Convert Pounds of Flour to Teaspoons

Enter the amount of flour in pounds below to get the value converted to teaspoons.

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1 lb = 174.182257 tsp
1 lb ≈ 174 1/8 tsp

How to Convert Pounds of Flour to Teaspoons

To convert a pound measurement to a teaspoon measurement, multiply the flour by the conversion ratio. One pound of flour is equal to 174.182257 teaspoons, so use this simple formula to convert:

teaspoons = pounds × 174.182257

The flour in teaspoons is equal to the pounds multiplied by 174.182257.

For example, here's how to convert 5 pounds to teaspoons using the formula above.
5 lb = (5 × 174.182257) = 870.911285 tsp

While most experts suggest measuring dry ingredients by weight for improved precision,[1] not all recipes call for ingredients by weight and when they do we might not all have a scale handy. Because flours vary in density, it might not be immediately clear how to convert between a weight and volume measurement.

The table below can help with the conversion, and shows the approximate volume measurement for various weights of flour, by type.

Flour Weight to Volume Conversion Table

Pound measurements and equivalent teaspoons measurements for various types of flour.
Pounds Teaspoons (A.P. Flour) Teaspoons (Bread Flour) Teaspoons (Cake Flour) Teaspoons (Rye Flour) Teaspoons (Wheat Flour)
0.25 lb 43 1/2 tsp 42 3/4 tsp 54 1/2 tsp 53 1/3 tsp 45 1/3 tsp
0.5 lb 87 1/8 tsp 85 3/4 tsp 108 3/4 tsp 106 3/4 tsp 90 3/4 tsp
0.75 lb 130 2/3 tsp 128 1/2 tsp 163 1/3 tsp 160 1/8 tsp 136 1/8 tsp
1 lb 174 1/8 tsp 171 1/2 tsp 217 3/4 tsp 213 1/2 tsp 181 1/2 tsp
1.25 lb 217 3/4 tsp 214 1/3 tsp 272 1/8 tsp 266 3/4 tsp 226 3/4 tsp
1.5 lb 261 1/4 tsp 257 1/8 tsp 326 2/3 tsp 320 1/4 tsp 272 1/8 tsp
1.75 lb 304 3/4 tsp 300 1/8 tsp 381 1/8 tsp 373 1/2 tsp 317 1/2 tsp
2 lb 348 1/3 tsp 342 3/4 tsp 435 1/2 tsp 426 3/4 tsp 362 3/4 tsp
2.25 lb 391 3/4 tsp 385 3/4 tsp 489 3/4 tsp 480 1/4 tsp 408 1/4 tsp
2.5 lb 435 1/2 tsp 428 2/3 tsp 544 1/3 tsp 533 2/3 tsp 453 2/3 tsp
2.75 lb 479 1/8 tsp 471 1/2 tsp 598 3/4 tsp 587 1/8 tsp 498 3/4 tsp
3 lb 522 1/2 tsp 514 1/3 tsp 653 1/8 tsp 640 1/3 tsp 544 1/3 tsp
3.25 lb 566 1/8 tsp 557 1/8 tsp 707 2/3 tsp 693 3/4 tsp 589 2/3 tsp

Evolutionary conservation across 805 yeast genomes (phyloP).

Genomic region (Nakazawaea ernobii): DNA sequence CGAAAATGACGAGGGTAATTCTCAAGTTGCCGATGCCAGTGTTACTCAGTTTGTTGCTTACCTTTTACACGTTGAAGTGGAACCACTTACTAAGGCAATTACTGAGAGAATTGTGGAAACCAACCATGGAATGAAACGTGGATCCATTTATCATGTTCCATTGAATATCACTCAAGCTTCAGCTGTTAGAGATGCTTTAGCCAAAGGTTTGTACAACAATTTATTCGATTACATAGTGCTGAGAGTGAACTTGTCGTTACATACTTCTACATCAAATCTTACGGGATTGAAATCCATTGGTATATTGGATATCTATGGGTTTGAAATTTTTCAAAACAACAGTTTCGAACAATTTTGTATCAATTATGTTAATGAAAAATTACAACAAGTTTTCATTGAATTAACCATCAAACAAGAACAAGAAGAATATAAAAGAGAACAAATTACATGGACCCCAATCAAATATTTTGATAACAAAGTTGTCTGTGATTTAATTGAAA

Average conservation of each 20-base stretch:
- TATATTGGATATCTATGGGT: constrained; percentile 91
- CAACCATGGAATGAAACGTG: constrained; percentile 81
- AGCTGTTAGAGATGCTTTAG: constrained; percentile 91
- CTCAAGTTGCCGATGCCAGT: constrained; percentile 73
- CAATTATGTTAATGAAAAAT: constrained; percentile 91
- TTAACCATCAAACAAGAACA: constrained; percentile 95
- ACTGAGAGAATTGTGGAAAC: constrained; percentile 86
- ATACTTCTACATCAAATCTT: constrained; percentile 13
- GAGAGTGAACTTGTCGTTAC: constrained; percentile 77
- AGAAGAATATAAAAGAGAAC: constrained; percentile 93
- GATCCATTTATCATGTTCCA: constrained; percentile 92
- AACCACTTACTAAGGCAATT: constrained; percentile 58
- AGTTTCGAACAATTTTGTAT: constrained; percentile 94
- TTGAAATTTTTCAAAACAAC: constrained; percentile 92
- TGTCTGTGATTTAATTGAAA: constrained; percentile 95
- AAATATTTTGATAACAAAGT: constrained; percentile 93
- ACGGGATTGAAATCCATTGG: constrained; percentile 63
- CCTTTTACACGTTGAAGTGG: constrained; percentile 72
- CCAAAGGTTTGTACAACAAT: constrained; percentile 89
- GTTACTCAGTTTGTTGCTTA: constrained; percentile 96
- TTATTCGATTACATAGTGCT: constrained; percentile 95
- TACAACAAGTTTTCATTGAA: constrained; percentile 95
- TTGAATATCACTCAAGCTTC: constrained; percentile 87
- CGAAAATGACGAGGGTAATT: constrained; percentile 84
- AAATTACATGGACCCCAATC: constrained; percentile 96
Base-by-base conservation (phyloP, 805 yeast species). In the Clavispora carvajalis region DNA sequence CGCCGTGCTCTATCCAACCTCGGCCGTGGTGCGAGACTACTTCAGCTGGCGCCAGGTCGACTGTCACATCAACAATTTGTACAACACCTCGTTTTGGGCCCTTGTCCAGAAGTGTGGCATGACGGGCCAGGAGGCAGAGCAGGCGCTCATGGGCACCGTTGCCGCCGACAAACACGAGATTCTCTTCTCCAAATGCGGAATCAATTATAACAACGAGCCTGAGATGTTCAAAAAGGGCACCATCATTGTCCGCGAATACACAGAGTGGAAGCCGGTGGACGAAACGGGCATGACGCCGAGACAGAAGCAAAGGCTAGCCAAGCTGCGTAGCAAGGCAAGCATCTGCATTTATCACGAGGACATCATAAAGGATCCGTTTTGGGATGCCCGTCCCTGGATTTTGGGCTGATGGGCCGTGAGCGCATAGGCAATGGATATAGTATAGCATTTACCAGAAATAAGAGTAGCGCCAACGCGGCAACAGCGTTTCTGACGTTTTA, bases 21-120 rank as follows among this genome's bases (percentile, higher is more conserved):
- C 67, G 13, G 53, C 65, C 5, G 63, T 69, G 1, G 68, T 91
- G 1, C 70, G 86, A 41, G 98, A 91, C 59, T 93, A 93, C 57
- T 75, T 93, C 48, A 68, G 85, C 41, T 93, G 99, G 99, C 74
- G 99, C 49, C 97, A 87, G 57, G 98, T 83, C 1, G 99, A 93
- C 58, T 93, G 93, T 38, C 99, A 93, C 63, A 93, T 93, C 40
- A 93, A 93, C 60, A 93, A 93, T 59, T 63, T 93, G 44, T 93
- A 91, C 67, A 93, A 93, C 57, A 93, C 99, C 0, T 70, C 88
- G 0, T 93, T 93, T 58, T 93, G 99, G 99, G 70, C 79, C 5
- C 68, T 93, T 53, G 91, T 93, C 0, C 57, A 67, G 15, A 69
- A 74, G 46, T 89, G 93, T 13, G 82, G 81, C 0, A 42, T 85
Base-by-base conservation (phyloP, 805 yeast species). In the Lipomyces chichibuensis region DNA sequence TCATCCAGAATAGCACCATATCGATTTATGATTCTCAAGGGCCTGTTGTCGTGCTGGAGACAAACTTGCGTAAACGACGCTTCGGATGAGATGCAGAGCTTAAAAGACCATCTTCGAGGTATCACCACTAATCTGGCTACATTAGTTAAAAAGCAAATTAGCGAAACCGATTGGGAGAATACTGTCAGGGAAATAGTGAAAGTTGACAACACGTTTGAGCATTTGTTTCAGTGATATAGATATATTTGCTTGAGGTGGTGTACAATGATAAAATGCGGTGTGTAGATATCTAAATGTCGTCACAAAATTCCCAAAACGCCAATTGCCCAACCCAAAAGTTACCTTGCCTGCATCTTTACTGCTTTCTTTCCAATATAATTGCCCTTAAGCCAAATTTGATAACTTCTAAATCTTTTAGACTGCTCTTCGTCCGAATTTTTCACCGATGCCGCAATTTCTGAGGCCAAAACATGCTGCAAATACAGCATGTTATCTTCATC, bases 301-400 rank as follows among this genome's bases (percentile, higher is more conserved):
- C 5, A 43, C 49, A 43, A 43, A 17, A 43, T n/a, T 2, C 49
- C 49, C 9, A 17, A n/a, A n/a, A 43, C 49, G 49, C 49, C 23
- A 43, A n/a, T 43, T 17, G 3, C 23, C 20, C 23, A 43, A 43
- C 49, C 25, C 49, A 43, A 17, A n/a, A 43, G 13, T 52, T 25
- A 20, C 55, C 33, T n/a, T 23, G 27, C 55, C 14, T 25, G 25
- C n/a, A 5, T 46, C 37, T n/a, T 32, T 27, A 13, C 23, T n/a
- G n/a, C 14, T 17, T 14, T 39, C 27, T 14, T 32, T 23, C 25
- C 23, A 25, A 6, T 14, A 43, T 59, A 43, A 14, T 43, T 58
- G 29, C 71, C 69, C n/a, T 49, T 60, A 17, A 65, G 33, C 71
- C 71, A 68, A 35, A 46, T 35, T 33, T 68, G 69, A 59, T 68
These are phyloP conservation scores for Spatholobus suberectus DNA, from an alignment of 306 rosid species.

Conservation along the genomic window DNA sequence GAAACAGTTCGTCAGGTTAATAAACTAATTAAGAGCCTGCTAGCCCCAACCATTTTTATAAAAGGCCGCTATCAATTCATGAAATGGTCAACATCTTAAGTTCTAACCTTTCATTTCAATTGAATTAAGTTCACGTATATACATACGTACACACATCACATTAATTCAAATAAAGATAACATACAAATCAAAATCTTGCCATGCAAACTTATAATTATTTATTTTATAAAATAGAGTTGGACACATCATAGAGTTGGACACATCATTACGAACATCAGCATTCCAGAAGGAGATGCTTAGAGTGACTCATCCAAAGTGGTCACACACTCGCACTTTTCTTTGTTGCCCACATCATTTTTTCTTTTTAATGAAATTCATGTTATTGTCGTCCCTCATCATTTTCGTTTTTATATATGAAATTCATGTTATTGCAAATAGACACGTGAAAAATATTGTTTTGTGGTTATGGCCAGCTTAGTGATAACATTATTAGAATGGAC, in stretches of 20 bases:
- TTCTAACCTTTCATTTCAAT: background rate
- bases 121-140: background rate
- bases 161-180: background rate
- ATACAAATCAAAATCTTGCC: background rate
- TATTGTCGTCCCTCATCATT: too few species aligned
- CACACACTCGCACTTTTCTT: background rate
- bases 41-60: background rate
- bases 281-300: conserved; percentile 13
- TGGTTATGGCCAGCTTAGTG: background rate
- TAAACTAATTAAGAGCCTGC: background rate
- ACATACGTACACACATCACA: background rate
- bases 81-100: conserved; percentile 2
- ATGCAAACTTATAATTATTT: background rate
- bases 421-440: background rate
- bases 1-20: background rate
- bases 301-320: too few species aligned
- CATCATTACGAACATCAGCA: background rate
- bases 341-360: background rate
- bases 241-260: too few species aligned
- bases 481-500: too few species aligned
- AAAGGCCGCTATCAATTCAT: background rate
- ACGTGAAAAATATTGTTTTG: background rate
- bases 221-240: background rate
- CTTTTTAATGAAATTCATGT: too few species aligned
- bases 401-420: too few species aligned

3.5 lb 609 2/3 tsp 600 1/8 tsp 762 1/8 tsp 747 1/8 tsp 635 1/8 tsp
3.75 lb 653 1/8 tsp 642 3/4 tsp 816 1/2 tsp 800 1/2 tsp 680 1/3 tsp
4 lb 696 3/4 tsp 685 3/4 tsp 870 3/4 tsp 853 3/4 tsp 725 3/4 tsp
4.25 lb 740 1/4 tsp 728 2/3 tsp 925 1/3 tsp 907 1/4 tsp 771 1/8 tsp
4.5 lb 783 3/4 tsp 771 1/2 tsp 979 3/4 tsp 960 1/2 tsp 816 1/2 tsp
4.75 lb 827 1/3 tsp 814 1/3 tsp 1034 1/4 tsp 1013 3/4 tsp 861 3/4 tsp
5 lb 870 3/4 tsp 857 1/4 tsp 1088 2/3 tsp 1067 1/3 tsp 907 1/4 tsp

Should I Measure Flour by Weight or Volume?

Most experts agree that dry ingredients like flour should be measured by weight rather than volume, especially in baking. The reason for this is that flours vary slightly in density, so a volume measurement will likely yield an incorrect amount of ingredient. Additionally, the amount that the flour is packed or compressed in the cup or tablespoon will alter the amount of ingredient being added.

For these reasons, a food scale is the preferred way to measure flour when cooking, rather than a cup or tablespoon.

Pounds and teaspoons are both units used to measure flour. Keep reading to learn more about each unit of measure.

Pounds

A pound is a commonly used unit to measure flour weight. A pound of flour is equal to 16 ounces, and there are 0.453592 kilograms in one pound.

The pound is a US customary and imperial unit of flour. Pounds can be abbreviated as lb, for example 1 pound can be written as 1 lb.

Teaspoons

A teaspoon of flour is equal to 1/3 of a tablespoon. A teaspoon is a measure of flour volume.

The teaspoon is a US customary unit of flour. Teaspoons can be abbreviated as tsp, and are also sometimes abbreviated as t, ts, or tspn. For example, 1 teaspoon can be written as 1 tsp, 1 t, 1 ts, or 1 tspn.

References

  1. Nila Jones, The Best and Most Accurate Way to Measure Wet and Dry Ingredients for Baking, Serious Eats, https://www.seriouseats.com/2015/03/how-to-measure-wet-dry-ingredients-for-baking-accurately-best-method.html